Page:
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By The Blood

Hebrews 9:12 (ESV) … “he entered once for all into the holy places, not by means of the blood of goats and calves but by means of his own blood, thus securing an eternal redemption.”

Some things must not change. The Christian faith cannot be written afresh to match the moods of every culture and age, nor must it ever forget its roots in the Old Testament. So the words of Hebrews 9:22 remain unalterable truth—there is no forgiveness without the shedding of blood. All the temple sacrifices proclaimed this loud, clear, and consistently. The cross of Calvary announced the perfect fulfilment of these, and the one common factor among all who enter heaven is that they have been cleansed through the blood of Christ (see Rev. 7:14).

For our generation the message is largely unacceptable, even repulsive. That is why Mel Gibson’s explicit film ‘The Passion of the Christ’ caused such a stir, not least among liberal theologians. To the first readers of this letter the problem was different. Blood and sacrifice were common realities. Yet they needed to know that the transient sacrifices were now finished because the unique sacrifice had been made with eternal consequences.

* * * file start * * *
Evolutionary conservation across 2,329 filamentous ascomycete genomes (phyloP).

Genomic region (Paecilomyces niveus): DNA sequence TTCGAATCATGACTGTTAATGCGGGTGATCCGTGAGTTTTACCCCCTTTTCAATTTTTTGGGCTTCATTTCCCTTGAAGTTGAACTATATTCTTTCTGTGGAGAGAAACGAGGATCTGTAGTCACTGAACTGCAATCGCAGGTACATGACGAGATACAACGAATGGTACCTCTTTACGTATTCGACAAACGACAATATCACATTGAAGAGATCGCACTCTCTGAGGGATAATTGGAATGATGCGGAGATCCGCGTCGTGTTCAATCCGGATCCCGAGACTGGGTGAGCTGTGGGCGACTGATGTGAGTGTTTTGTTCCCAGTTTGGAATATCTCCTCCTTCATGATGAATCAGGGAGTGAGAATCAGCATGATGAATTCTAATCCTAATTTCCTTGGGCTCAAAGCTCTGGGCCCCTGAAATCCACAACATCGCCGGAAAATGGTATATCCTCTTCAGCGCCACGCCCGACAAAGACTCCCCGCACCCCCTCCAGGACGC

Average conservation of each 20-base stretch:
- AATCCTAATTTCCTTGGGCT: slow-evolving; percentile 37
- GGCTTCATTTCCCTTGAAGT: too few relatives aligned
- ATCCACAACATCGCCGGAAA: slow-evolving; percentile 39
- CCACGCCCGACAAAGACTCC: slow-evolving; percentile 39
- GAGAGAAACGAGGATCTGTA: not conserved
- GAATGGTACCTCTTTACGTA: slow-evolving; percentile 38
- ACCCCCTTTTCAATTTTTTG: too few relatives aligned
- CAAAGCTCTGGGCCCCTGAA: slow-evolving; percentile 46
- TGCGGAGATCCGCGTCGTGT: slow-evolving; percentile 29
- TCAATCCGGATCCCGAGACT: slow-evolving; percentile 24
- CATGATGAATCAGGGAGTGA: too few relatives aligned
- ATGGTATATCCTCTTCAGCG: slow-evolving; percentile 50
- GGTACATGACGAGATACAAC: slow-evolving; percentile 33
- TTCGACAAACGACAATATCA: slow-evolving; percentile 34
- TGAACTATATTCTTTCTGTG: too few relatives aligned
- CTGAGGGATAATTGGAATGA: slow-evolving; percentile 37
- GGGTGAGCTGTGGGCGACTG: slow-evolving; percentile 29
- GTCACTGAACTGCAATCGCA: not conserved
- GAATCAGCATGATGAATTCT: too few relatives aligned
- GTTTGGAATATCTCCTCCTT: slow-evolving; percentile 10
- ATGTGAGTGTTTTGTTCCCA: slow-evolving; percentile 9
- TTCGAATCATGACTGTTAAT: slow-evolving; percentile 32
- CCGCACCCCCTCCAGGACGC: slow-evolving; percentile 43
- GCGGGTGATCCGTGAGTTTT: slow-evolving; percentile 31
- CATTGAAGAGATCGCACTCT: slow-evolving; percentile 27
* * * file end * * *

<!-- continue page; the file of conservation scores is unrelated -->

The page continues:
The adjective ‘eternal’ has a double appearance here. It is linked in 9:12 with redemption (‘He did not enter by means of the blood of goats and calves; but he entered the Most Holy Place once for all by his own blood, having obtained eternal redemption’) and in 9:15 with inheritance (‘For this reason Christ is the mediator of a new covenant, that those who are called may receive the promised eternal inheritance’). It means much more than ‘for ever and ever’, although that is a glorious prospect in a world of change and apparent chance. Its primary note is of a new quality beyond all our earthly dreams. Yet it depends on a great event in the here and now, the death of Jesus outside Jerusalem’s walls. Just as the beneficiaries of a will cannot inherit until a death occurs, so with the believer (9:16–17). What a death that was, and what great benefits we enjoy as a consequence![1]

[1] Hacking, P. H. (2006). Opening up Hebrews (pp. 54–55). Leominster: Day One Publications.

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